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Ultra Street Fighter II: The Final Challengers

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Ultra Street Fighter II: The Final Challengers is a 2D fighting game and the newest version in the Street Fighter II series; it is an updated version of Super Street Fighter II Turbo, currently set for release for the Nintendo Switch in May 2017. This version will add Evil Ryu from the Street Fighter Alpha games and Violent Ken from SNK vs. Capcom: SVC Chaos to the roster. There are no current plans for the game to release on other consoles unless the game sells well on the Nintendo Switch.[2]


There are two graphic options confirmed, which are Classic and HD Remix graphics. However, the characters' character select/victory and defeat/continue arts are remastered from classic graphics version's arts. There is also Dramatic Battle Mode that was featured in home versions of Street Fighter Alpha games, which allows two players to face CPU opponents together.[3] A new soundtrack has been produced for the game, with the music being closer to Super Street Fighter II Turbo and not being remixes with unique styles.

Akuma is now a regularly selectable character in addition of Random Select, and two new characters have been added as well: Evil Ryu and Violent Ken. This marks Violent Ken's first appearance in a mainline Street Fighter game. Evil Ryu retains most of his moves from Ultra Street Fighter IV and his voice is an altered version of original Ryu's, sounding more demonic. Violent Ken has new tools carried over from SVC Chaos, such as his command teleport dash, Rasetsu Kyaku.[4].

The game has a few changes from Super Street Fighter II Turbo. Teching throws is now possible[5]. The balance changes from HD Remix aren't returning for Ultra Street Fighter II, with characters retaining their gameplay from Super Street Fighter II Turbo. This means certain moves and changes from HD Remix, like the addition of Ryu's fake Hadoken and Zangief's Spinning Piledriver being a "180" motion are not in the game. Chun-Li and E. Honda can't store their supers.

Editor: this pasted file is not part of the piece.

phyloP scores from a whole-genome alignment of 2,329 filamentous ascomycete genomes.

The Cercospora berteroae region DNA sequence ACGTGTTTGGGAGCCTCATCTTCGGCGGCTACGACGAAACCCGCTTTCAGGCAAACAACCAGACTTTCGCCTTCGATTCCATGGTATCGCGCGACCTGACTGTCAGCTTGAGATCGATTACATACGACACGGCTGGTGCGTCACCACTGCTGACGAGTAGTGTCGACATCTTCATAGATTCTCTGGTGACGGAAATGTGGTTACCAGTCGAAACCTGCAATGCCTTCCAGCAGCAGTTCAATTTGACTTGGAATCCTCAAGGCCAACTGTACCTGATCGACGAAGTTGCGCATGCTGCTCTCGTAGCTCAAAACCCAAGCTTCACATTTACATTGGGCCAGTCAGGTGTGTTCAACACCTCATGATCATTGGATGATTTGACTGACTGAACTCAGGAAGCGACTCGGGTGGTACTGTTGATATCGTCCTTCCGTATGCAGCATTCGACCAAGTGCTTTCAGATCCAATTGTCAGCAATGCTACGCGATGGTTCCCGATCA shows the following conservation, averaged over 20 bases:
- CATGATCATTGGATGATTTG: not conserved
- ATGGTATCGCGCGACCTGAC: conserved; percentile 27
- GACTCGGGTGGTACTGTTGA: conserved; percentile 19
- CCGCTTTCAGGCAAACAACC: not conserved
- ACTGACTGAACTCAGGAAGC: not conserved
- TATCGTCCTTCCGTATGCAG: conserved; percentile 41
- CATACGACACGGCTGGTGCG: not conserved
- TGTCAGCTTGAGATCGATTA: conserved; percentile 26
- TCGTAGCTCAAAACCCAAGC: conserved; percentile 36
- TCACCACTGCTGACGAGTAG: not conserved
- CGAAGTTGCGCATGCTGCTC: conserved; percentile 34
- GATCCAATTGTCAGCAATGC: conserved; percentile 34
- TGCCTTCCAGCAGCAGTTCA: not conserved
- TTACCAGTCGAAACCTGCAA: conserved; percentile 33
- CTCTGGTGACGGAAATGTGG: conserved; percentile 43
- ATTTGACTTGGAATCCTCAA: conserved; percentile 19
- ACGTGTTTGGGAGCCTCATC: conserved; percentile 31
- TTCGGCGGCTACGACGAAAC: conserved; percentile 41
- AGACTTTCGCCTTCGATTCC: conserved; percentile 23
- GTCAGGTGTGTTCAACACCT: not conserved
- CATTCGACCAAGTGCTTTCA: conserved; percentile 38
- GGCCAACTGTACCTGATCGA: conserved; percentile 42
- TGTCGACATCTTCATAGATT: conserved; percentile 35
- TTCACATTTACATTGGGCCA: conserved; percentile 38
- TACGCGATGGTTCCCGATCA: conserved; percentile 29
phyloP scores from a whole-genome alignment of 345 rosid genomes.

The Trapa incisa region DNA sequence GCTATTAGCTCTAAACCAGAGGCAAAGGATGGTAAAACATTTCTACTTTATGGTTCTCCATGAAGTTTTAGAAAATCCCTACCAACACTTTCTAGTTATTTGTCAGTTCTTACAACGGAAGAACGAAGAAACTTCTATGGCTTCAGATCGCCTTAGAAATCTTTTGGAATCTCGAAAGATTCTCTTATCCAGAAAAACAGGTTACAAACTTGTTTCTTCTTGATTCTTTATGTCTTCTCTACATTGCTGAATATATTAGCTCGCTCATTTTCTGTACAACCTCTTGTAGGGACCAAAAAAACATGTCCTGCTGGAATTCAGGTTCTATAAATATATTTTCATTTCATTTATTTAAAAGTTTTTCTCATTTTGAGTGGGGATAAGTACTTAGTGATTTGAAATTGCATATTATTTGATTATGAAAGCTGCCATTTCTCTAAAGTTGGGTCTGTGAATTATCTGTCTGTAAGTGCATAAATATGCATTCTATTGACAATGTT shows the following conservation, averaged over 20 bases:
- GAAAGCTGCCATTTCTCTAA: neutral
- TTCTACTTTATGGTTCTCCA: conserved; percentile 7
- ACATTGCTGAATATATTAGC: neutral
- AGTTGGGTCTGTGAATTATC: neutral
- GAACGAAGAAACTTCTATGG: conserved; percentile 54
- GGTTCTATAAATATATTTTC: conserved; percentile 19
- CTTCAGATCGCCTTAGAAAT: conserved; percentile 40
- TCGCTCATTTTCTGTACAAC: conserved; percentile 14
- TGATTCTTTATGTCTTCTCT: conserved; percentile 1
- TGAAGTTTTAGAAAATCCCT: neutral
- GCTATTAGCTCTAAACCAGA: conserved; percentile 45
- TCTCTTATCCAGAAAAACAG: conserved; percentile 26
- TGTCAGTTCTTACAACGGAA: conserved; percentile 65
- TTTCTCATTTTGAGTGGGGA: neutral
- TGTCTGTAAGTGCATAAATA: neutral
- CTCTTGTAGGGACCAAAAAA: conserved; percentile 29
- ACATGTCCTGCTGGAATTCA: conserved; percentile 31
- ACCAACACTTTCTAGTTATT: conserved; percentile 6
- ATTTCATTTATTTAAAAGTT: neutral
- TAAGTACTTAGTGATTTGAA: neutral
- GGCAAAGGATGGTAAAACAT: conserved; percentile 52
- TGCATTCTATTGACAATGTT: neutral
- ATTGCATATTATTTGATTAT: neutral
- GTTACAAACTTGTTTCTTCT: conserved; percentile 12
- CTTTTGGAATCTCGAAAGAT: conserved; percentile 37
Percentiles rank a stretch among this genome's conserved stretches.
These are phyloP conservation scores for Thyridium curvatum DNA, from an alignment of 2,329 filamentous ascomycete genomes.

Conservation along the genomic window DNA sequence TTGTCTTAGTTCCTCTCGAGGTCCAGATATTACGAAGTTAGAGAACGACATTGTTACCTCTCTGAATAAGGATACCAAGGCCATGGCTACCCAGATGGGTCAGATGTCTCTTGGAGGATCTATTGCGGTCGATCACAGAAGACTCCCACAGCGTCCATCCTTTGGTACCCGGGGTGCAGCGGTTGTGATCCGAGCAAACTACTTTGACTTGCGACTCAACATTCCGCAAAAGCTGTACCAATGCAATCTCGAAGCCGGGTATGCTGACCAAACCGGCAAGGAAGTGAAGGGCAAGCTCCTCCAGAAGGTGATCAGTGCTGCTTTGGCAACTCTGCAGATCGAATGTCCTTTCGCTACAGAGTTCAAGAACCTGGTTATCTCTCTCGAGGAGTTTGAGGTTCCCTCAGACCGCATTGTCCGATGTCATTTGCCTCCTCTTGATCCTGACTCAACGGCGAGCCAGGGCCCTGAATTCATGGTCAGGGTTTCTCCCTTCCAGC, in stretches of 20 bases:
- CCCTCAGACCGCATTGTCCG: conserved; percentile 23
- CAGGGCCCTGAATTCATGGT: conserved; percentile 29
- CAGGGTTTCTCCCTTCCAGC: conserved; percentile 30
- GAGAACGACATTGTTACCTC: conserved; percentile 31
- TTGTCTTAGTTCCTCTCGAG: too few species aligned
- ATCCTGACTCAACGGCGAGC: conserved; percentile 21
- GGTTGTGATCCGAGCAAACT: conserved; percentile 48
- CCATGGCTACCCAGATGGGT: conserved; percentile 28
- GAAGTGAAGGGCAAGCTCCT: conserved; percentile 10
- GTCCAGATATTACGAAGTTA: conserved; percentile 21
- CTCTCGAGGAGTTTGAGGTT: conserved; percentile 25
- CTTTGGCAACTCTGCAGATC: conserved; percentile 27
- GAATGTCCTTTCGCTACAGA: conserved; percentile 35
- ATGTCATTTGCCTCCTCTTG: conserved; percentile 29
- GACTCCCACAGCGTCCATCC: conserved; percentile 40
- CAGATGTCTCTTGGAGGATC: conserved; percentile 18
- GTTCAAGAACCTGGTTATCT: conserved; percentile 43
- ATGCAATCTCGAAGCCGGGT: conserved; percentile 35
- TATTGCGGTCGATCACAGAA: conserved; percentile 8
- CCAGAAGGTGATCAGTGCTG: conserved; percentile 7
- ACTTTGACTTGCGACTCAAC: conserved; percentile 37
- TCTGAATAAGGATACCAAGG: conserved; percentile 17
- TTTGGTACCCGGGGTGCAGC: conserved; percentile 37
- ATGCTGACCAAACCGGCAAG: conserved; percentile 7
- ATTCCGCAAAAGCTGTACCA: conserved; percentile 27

The game features four new modes; the "Way of the Hado" mode; a first-person shooting gallery where players takes control of Ryu and fight waves of Shadaloo soldiers using the Joy-Con motion controllers. To do the moves in Way of the Hado, the moves have to be mimicked with the controllers. Ryu can be improved in this mode using the Practice Mode, which lets players practice a fighter's moves and gain experience points to improve the following parameters; vital (health), attack, speed, guts, defense and luck.

Story Mode has three stages: Beginner, Standard, and Extra. It is currently unknown if the mode has an actual story or if it is just the Arcade Mode.

Gallery Mode features over 1400 illustrations from an official Street Fighter artbook.

Color Edit mode allows players to make custom color schemes of a given fighter; up to ten colors can be saved for each custom character which can also be used in all game modes, including online.[6]


Ultra Street Fighter II: The Final Challengers was announced for the Nintendo Switch console in January 2017 and marked the beginning to celebrate the series' 30th anniversary. The development team for the game is composed of a mixture of old and young employees, some of which worked on recent Capcom fighting games like Street Fighter V and Marvel vs. Capcom: Infinite.[7] With the last Street Fighter title to release on a Nintendo system being Super Street Fighter IV: 3D Edition for the Nintendo 3DS in 2011, Capcom saw the launch of the Nintendo Switch as an opportunity to bring a brand-new remixed version of a classic Street Fighter game to a Nintendo console.[7] The mindset of Ultra Street Fighter II's development was to allow a parent to introduce Street Fighter II to a newer generation.[8]